During the on-site visit to Mexico the Commission confirmed the serious human rights crisis that exists in that country.
This crisis is characterized by a situation of extreme insecurity and violence; serious human rights violations, including enforced disappearances, extrajudicial executions and torture.
IACHR Publishes Report:
"Situation of Human Rights in Mexico"
The report analyzes, in particular, forced disappearances, extrajudicial executions and torture, as well as the situation of citizen insecurity, lack of access to justice and impunity, and the situation of journalists, human rights defenders and other groups especially affected by the context of violence in Mexico.
It also provides recommendations with the aim of assisting the Mexican State in strengthening its efforts to protect and guarantee human rights in the country, in accordance with the international human rights obligations assumed voluntarily by the State.
Advances in Human Rights Policies in Mexico
The IACHR values the constitutional and legislative reforms introduced since 2011 in terms of human rights.
The constitutional reforms elevated to constitutional level the human rights contained in international treaties of which Mexico is a party, and made the “amparo” a judicial tool to seek redress for violations of those rights.
The report acknowledges the protocols approved to investigate cases of torture and forced disappearance, as well as the decision of the Supreme Court of Justice, which limits military jurisdiction in cases in which members of the armed forces commit human rights violations against civilians.
Photo credit: Daniel Cima for the IACHR
Main Factors Behind the Violence in Mexico
Use of Force by Non-State Actors
Poverty and Social Exclusion
Trafficking of Persons, Drugs and Arms
“We go out in a borrowed car and we go to the mountain and wherever the ground sinks a little, that could be a sign that someone is buried there. We stick this rod in and smell it and if it smells putrid, we know a body is there.”
Testimony of a family member of a missing person to the IACHR on a piece of land where 18 bodies were found outside Iguala.
Disappearances and Forced Disappearances
Fear to Report
There are currently more than 400 families in Iguala that meet and conduct these searches for unmarked graves, since 2007. Since November 2014, 106 bodies have been found. To date, only 7 have been officially.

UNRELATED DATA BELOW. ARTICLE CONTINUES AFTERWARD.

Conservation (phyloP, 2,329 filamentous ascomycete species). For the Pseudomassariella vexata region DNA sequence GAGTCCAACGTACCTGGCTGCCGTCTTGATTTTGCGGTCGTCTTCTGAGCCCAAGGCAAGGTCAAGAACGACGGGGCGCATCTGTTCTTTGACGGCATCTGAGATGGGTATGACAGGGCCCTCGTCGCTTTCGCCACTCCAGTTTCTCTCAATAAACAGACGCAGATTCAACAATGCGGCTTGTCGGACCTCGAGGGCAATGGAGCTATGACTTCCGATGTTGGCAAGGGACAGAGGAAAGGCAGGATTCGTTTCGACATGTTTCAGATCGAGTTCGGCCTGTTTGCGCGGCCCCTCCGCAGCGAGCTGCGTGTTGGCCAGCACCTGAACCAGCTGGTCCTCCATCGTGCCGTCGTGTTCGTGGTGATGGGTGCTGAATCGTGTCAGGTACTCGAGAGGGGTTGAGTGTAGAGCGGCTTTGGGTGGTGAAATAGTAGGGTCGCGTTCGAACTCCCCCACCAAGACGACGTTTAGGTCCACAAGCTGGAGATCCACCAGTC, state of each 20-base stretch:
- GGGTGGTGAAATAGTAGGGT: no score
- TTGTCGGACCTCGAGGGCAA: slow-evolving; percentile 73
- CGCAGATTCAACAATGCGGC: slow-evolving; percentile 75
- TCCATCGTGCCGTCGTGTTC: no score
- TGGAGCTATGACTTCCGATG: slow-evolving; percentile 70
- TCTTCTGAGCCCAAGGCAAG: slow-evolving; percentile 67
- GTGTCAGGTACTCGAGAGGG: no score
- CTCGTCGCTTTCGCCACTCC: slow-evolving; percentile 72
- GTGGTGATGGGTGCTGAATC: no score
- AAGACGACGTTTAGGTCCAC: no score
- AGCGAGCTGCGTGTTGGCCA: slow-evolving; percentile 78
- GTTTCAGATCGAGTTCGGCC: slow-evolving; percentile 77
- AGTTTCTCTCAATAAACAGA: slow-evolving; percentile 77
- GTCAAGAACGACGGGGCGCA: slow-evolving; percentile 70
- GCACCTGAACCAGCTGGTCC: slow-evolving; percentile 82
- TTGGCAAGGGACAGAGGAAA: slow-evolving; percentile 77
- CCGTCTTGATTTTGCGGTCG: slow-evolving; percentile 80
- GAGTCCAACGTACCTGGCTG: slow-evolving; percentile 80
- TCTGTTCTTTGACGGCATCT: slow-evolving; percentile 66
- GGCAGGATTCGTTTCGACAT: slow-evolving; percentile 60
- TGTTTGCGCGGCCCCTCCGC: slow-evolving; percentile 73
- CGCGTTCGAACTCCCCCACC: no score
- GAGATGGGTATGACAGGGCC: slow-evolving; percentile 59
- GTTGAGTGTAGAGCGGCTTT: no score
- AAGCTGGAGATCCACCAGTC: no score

Without Assistance for Victims
“They tell me, don’t look because I’m going to cut your tongue out. Don’t look because your three other children are going to end up lying at the door of your house and that will be on your conscience. They leave us this void, this absence, and our hearts frozen because we can’t even cry.”
Testimony from a mother in Mexico City.
The National Defense Ministry reported that between 2007 and 2012, during alleged acts of “aggression against military personnel,” 158 members of the military and 2,959 “alleged civilian attackers” died. They indicated that for every member of the military killed, 18.7 civilians died.
In Mexico, members of the military may use force to prevent the imminent commission of a crime and to protect against an attack. Along these lines, the IACHR has been informed that the armed forces frequently attempt to tamper with crime scenes to make it appear that any incident involving civilians was the result of a confrontation.
There are no federal laws in Mexico that speak specifically to the use of public force. Despite the fact that the armed forces' involvement in citizen-security undertakings should be temporary and strictly exceptional in nature, it would seem that the 2014 Joint Armed Forces Manual on the Use of Force normalizes the presence of the military in such tasks.
The prevalence of the practice of torture is also alarming in Mexico.
The types of torture consist of a combination of punches, kicks with boots, and beatings with sticks and the butts of weapons to different parts of the body; insults, threats, and humiliation; electric shocks to the genitals; dry asphyxiation and waterboarding; and even forced nudity and sexual torture.
Lack of Codification
Investigation and Punishment
Fear to Report
Specific Situations of Concern
The events that transpired between 2014 and 2015 warrant particular attention; they have included reports of grave human rights violations perpetrated by the Federal Police, the armed forces, and the Navy.
Tlatlaya, Mexico State
Charges were initiated for homicide, unlawful exercise of public office, abuse of authority, aggravated homicide, and unlawful alteration of the crime scene and for the crime of covering-up by soldiers.
According to the official operations document, the soldiers were to “operate en masse during the night and to ease activities during the day so they could take down criminals in hours of darkness.”
Four of the soldiers prosecuted in the civilian courts had been released because of violations of due process. It is of the utmost importance that judicial authorities are able to conduct their investigations and conclude their criminal prosecutions independently and without external interference of any kind.
The State indicated that the reason the Federal Police had shown up was because they had received an anonymous phone call reporting an armed group engaged in a protest. The ruling issued by District Judge Five determined there was no key proof to indicate who had been carrying the weapons confiscated during the detention and that the number of people was not consistent with the number of weapons seized.
For several civil society organizations, the events in Apatzingán represent one more case of undue use of lethal force as well as a cover up by the authorities to prevent anyone from learning the truth about the facts; for this reason they continue to denounce deficiencies in the investigation. The events that transpired in Apatzingán are still being investigated
According to the State’s version, this was a confrontation. However, according to media reports, there is some debate about the facts. For example, photographs and statements from locals appear to indicate possible acts of torture, extrajudicial executions, crime scene tampering, and the planting of weapons. There was reportedly confirmation that more than 70% of the victims had been shot in the back of the neck at point-blank range, and also that one of the victims had not died from a bullet wound, but rather had been beaten to death.